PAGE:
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Elvis Author Elaine Dundy Died

May 04, 2008 | People

Elaine Dundy author of the marvellous book 'Elvis and Gladys' passed away on May 2nd. She was aged 81. In her early years Elaine Dundy was a significant part of the Hollywood and theatre scene with friends such as Ernest Hemingway, Orson Welles, Gore Vidal and Tennessee Williams.

As an author Dundy was well respected for her inspired writing, as well as her attention to detail and thorough research. Her 1958 novel 'The Dud Avocado' was a massive seller world-wide and has never been out of print. For 'Elvis and Gladys' she lived over 5 months in Tupelo befriending many of Elvis' Tupelo acquaintances and returning multiple times to continue her investigations. As she noted in the book, "I arrived in Tupelo Friday night and by Sunday I was listening to a sermon delivered Brother Frank Smith at the Assembly of God." Brother Frank Smith was of course a key player in Elvis' musical development.

In our articles section you can read our 2004 EmailInterview with Elaine Dundy.

Source:Elvis Information Network
ext_mnx wrote on May 04, 2008
I read her book. A bunch of lies. God forgive her.
Harvey Alexander wrote on May 04, 2008
You're obviously confused. 'Elvis & Gladys' is one of the few books of this sort I would recommend. Why do you say it was "a bunch of lies"?
Elvisnites wrote on May 04, 2008
This was a very good book. The lady did her research. Learned alot from the book. Friends and relative in Tupelo who refused to talk to other writters talked to her. The only thing in the book that was questionable was whether or not Scotty and Bill knew Elvis from Lauderdale Courts. She said he did. Guess we'll never know cause Scottys not talking. I don't understand your statement that it is a bunch of lies. She gave us a very fine book. May she rest in peace.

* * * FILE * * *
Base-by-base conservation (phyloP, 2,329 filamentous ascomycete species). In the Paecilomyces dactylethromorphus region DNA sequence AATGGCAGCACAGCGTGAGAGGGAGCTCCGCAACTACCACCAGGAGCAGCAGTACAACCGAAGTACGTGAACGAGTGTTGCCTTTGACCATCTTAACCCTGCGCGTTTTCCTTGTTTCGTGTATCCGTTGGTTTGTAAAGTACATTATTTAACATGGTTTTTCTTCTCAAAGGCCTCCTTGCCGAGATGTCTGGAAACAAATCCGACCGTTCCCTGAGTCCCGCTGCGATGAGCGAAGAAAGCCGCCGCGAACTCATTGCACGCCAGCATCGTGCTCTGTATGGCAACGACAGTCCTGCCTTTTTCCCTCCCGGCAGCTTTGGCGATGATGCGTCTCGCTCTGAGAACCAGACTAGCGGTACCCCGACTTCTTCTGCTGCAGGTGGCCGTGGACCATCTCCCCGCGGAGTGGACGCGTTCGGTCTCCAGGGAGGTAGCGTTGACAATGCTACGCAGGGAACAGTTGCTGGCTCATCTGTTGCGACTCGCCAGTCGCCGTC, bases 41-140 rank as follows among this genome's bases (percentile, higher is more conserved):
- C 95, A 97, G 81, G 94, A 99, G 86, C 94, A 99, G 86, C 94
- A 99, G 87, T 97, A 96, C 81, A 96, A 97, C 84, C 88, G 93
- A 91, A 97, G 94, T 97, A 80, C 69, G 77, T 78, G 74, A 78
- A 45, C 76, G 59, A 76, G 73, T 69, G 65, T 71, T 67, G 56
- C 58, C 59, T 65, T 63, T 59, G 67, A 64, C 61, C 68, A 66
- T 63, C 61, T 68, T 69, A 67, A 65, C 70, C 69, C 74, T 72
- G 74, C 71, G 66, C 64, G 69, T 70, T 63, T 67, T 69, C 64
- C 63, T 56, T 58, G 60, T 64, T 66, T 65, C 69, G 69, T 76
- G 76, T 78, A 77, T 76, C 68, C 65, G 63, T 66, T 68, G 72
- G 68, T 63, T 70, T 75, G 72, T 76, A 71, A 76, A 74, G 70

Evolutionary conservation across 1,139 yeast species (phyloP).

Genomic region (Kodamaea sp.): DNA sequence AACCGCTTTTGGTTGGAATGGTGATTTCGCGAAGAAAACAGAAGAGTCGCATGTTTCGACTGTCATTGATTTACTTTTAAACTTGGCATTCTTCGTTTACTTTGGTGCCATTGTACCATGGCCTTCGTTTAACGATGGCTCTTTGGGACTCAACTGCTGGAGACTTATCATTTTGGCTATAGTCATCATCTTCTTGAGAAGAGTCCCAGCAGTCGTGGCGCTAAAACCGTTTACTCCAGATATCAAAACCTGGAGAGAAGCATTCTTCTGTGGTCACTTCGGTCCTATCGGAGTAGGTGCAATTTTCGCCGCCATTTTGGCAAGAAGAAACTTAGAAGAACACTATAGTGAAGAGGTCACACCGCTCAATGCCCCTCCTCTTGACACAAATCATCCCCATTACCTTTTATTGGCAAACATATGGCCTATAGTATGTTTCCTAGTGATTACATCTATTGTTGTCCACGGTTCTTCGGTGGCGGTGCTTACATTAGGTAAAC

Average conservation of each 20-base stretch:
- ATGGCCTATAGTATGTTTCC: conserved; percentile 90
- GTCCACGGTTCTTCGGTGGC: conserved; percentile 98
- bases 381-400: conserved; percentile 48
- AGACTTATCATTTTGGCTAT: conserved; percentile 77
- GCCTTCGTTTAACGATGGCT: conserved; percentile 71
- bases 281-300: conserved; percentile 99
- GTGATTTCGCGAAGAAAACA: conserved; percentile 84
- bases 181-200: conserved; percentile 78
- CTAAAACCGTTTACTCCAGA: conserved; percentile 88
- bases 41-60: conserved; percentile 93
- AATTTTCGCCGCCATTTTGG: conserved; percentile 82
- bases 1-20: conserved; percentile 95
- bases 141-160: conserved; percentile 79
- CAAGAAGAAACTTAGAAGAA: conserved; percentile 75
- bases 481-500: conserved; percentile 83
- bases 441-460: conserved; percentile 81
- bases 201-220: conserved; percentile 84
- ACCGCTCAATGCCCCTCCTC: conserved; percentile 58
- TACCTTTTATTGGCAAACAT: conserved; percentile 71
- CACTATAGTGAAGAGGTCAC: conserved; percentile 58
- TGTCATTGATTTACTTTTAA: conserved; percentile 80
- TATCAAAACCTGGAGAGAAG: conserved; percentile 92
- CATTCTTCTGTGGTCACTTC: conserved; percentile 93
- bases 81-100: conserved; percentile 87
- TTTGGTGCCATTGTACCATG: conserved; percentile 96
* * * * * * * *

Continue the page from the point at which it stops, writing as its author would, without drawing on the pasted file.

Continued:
Matthias Kuenzer wrote on May 05, 2008
Elvis and Gladys is a very informative, well-written book, based on a thorough investigation. May she rest in peace.
Ian R Bird wrote on May 05, 2008
Evidence uncovered in subsequent years has shown a few of her statements to be untrue, but her book was based on the facts available at that time, and as such it is an excellent book with a wealth of good information. The same could be said of the Jerry Hopkins book, and indeed, many others. Isn't this part of the fun of discovering the real Elvis, finding new evidence to prove or disprove stories that have circulated for many years? Read the book and enjoy it.
Cher wrote on May 08, 2008
I actively search (pine is more like it) for the real Elvis behind all the bling and the junk that sells so well. So I've just now ordered this book and the Jerry Hopkins book. Thank you Ian for the tip although I'm not sure I can take another trip down the road to 1977 again. I still grieve. Call me loopy. ;-d Can you briefly outline which facts she presented that proved questionable? So I know when I read them. Any other tried and true reading suggestions are gratefully received. I've even considered reading every spiritual book that Elvis supposedly read just to get close to what he must have been thinking. But some of them are just a little too out there for me so...
Ian R Bird wrote on May 08, 2008
It has been a few years since I read the book, but one that sticks in my mind is when she talks about Elvis having his hair cut short for the earlier prison scenes in Jailhouse Rock. We now know that he had a hairpiece made to cover his own hair. I know it is an trifling matter, and there is certainly nothing to put you off buying the book. It is one of my favourites, and one which dignifies the name and memory of Elvis.